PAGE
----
1Conjunctivitis in humans and some livestock.
- ‘I had drug-resistant pink eye in the spring, and it was hell.’
- ‘The viruses that cause herpes and pink eye thrive on moist, inanimate objects - making a pot of lip gloss, foundation, or eye shadow a perfect breeding ground.’
- ‘Symptoms of pink eye can include redness, blurred vision, sensitivity to light, itching of the eye, a gritty feeling in the eye, pain and increased tear production.’
- ‘Four percent of patients who were on acne medication contracted pink eye, compared to 2 percent for the normal population.’
- ‘Touching your eye with germy fingers is a great way to get a cold or nasty eye infection such as pink eye.’
- ‘By her own admission, she's already given everyone pink eye.’
- ‘Normally, pink eye will go away on its own, but in severe cases people will need antibiotics or other medical treatment.’
- ‘The daycare has gently reminded me that pink eye is a stay-at-home-sickness which usually lasts about a week.’
- ‘My daughter went to the doctor and was diagnosed with pink eye and a sinus infection.’
- ‘So far I've managed to avoid getting pink eye and head lice.’
2A viral disease of horses, symptoms of which include fever, spontaneous abortion, and redness of the eyes.
- ‘Pink eye in horses is more serious than in humans and can easily lead to blindness.’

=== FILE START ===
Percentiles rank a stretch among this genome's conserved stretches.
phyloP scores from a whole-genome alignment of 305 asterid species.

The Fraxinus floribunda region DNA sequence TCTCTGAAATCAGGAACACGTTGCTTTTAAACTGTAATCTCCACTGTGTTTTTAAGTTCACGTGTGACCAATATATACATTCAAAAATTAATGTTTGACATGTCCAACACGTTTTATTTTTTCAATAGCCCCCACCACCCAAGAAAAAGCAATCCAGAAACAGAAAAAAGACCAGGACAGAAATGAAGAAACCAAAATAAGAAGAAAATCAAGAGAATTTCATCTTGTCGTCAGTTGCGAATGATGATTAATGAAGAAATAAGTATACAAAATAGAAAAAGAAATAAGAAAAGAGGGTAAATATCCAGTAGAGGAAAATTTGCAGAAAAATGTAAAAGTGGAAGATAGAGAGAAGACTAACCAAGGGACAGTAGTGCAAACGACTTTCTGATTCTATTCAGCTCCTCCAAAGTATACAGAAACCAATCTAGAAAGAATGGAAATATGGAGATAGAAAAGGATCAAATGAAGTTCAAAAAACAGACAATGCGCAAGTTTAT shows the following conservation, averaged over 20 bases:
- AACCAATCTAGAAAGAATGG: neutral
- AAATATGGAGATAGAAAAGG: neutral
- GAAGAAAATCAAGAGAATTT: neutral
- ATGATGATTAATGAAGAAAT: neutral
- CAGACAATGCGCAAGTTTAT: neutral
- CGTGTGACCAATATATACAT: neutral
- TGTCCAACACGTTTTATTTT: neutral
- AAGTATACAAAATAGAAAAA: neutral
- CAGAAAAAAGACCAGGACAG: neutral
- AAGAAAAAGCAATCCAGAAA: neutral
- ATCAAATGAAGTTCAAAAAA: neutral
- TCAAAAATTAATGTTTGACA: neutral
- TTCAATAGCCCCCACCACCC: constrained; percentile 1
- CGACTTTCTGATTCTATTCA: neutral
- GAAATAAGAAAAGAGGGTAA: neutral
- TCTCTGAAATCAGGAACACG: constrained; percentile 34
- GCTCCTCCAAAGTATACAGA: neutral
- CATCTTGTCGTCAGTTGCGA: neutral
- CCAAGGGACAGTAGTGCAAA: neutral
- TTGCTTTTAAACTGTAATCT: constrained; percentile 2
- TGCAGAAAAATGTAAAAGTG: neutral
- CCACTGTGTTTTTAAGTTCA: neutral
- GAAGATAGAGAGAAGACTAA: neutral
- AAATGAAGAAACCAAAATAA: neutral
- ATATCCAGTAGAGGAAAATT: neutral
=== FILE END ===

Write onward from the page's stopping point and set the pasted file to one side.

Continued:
- ‘The medicine is successfully used with quick healing results for Pink Eye and conjunctivitis in horses and cattle.’
- ‘The horse disease known as "pink eye" has at last reached this city, and is causing the street railroad company especially a great deal of inconvenience.’
1A journey undertaken by an Aborigine in order to withdraw temporarily from white society and return to a more traditional lifestyle.‘they had quit their station jobs, and had gone on a hunting walkabout and a pink-eye’
- ‘I discovered that the blacks insisted on a "pink-hi" or walkabout season - they could not live without it.’
- 1.1 (in extended use) a holiday or festivity.‘this year picnic was obviously going to be a successful pink-eye’
- ‘I heard it was quite a pink-eye.’
- ‘Pearlers crowd away for a holiday — known as a 'pink-eye' in nor-west slang.’
Late 19th century: from Aboriginal pinkayi, from pinka ‘hunting’.
We take a look at several popular, though confusing, punctuation marks.